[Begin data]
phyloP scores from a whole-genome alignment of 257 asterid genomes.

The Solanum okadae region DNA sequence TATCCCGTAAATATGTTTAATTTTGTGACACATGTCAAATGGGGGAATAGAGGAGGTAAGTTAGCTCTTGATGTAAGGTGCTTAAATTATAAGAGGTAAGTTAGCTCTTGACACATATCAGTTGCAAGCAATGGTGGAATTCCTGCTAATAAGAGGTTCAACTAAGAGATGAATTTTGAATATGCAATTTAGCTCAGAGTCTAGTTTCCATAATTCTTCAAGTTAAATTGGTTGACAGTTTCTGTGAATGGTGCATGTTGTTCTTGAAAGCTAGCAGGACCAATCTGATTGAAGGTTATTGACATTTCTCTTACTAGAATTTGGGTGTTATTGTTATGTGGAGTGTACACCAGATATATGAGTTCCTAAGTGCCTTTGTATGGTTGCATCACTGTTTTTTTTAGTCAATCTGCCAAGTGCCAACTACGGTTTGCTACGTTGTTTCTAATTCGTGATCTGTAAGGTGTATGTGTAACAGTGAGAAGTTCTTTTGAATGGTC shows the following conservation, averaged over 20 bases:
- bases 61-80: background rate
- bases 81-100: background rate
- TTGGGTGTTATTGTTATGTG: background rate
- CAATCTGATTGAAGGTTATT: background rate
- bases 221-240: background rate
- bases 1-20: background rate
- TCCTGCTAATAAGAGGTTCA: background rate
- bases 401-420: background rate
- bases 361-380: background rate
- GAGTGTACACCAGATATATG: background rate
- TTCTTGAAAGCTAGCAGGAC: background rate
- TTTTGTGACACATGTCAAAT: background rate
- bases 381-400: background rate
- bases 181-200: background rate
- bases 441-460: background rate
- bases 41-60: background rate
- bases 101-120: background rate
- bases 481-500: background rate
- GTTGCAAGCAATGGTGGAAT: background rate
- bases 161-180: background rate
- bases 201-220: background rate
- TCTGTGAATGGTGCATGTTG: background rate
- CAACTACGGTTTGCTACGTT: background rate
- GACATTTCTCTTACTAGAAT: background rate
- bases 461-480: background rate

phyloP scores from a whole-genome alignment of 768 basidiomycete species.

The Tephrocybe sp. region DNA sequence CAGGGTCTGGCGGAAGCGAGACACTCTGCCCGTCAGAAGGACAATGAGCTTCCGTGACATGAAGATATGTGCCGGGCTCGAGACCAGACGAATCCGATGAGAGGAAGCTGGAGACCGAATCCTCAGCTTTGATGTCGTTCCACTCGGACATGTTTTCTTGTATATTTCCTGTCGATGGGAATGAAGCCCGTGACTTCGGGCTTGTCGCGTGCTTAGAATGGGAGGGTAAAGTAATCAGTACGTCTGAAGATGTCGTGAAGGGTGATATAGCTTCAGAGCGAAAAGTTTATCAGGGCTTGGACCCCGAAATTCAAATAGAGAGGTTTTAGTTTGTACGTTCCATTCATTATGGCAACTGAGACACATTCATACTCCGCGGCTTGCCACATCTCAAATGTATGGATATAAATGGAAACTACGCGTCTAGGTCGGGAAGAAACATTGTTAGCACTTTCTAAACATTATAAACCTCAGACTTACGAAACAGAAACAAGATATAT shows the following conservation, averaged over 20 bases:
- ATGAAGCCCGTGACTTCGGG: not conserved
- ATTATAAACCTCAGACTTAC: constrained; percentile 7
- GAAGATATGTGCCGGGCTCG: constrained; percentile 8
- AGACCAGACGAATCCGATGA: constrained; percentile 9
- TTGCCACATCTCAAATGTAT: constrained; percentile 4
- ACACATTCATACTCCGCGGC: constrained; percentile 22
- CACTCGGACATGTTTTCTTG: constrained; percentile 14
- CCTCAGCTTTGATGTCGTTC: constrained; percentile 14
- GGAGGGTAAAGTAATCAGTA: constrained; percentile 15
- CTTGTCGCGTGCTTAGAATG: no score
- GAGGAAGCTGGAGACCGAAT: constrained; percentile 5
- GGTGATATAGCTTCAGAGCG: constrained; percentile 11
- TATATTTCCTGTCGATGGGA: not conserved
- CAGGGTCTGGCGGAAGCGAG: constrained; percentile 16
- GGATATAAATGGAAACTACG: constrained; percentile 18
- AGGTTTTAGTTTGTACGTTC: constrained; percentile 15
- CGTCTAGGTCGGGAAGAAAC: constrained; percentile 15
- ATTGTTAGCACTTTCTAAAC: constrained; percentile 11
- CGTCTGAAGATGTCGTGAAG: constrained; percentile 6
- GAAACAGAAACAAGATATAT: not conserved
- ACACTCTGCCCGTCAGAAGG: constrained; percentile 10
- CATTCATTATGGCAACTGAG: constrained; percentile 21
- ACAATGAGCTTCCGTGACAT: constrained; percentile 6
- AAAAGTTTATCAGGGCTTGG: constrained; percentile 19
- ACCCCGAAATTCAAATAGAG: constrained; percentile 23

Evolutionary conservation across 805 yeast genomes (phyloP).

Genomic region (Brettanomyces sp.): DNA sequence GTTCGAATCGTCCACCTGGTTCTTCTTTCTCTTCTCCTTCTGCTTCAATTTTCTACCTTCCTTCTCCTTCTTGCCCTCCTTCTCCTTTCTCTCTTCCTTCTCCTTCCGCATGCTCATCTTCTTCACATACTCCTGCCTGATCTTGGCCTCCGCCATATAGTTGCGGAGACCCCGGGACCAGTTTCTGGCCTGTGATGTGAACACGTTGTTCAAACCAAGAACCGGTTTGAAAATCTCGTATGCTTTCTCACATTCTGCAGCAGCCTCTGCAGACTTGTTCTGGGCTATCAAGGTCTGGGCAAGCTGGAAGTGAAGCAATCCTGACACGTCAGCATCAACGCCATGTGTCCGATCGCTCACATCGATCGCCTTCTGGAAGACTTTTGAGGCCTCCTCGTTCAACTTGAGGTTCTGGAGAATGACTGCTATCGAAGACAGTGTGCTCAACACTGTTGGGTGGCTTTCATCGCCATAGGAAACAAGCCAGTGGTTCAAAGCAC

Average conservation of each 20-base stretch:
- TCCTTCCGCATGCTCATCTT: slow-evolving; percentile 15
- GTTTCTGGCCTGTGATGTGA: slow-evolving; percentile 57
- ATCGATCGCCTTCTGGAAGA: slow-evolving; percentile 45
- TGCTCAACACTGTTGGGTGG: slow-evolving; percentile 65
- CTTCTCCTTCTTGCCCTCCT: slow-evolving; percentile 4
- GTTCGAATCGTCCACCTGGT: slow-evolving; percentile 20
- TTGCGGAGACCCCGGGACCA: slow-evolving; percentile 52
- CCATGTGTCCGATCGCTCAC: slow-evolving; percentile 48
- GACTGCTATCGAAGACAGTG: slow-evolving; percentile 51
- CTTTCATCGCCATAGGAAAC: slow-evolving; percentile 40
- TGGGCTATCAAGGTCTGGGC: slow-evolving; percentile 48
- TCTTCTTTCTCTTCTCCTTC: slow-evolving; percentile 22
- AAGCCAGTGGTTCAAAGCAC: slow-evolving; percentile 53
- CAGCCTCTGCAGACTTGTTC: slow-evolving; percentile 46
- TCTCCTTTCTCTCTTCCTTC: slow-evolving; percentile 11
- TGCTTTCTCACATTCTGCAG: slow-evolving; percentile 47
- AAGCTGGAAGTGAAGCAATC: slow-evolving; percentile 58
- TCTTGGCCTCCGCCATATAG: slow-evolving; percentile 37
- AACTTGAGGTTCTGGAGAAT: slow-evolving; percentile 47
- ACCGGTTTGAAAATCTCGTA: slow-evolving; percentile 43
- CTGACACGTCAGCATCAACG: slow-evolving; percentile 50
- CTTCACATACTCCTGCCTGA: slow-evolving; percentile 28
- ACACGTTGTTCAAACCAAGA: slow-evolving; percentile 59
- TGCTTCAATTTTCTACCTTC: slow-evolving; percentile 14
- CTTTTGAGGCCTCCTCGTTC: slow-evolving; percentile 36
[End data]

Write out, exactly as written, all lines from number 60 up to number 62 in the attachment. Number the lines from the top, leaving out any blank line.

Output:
- ATCGATCGCCTTCTGGAAGA: slow-evolving; percentile 45
- TGCTCAACACTGTTGGGTGG: slow-evolving; percentile 65
- CTTCTCCTTCTTGCCCTCCT: slow-evolving; percentile 4